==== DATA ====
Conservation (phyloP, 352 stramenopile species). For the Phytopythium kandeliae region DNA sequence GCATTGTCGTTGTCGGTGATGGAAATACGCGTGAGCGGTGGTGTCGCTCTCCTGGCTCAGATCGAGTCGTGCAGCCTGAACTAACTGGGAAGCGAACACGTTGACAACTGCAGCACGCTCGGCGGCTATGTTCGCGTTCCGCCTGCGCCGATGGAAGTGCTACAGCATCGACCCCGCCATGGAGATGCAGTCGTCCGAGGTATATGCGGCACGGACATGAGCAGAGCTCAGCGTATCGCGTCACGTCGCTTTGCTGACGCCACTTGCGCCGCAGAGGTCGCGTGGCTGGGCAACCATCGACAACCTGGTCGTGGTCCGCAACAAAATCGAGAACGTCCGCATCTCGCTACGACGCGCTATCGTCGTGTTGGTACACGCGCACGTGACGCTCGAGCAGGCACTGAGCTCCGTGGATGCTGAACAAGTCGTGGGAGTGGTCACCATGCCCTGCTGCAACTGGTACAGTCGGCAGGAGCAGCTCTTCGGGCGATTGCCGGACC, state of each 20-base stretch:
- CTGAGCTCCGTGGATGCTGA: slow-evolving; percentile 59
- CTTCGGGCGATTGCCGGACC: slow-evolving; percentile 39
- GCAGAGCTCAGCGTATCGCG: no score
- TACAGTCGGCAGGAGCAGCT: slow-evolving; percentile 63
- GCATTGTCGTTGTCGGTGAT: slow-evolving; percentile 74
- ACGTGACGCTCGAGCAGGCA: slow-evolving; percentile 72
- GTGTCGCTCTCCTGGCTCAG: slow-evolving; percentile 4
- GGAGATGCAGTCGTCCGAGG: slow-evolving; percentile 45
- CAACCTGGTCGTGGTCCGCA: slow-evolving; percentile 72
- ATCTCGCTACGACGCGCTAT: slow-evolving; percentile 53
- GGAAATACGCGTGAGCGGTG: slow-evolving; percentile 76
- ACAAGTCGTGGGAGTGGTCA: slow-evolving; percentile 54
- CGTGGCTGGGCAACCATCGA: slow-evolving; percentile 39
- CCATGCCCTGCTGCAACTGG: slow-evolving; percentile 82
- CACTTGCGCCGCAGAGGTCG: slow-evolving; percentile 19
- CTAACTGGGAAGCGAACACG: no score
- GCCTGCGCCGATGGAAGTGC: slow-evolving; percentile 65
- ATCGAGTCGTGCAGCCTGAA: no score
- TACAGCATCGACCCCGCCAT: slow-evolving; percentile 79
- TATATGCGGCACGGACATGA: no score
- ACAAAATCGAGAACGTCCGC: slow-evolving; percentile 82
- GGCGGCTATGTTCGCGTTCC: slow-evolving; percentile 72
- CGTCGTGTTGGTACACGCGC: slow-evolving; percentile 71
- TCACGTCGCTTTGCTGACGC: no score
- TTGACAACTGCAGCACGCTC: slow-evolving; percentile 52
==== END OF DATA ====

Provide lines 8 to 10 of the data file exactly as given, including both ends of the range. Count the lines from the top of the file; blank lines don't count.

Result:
- GTGTCGCTCTCCTGGCTCAG: slow-evolving; percentile 4
- GGAGATGCAGTCGTCCGAGG: slow-evolving; percentile 45
- CAACCTGGTCGTGGTCCGCA: slow-evolving; percentile 72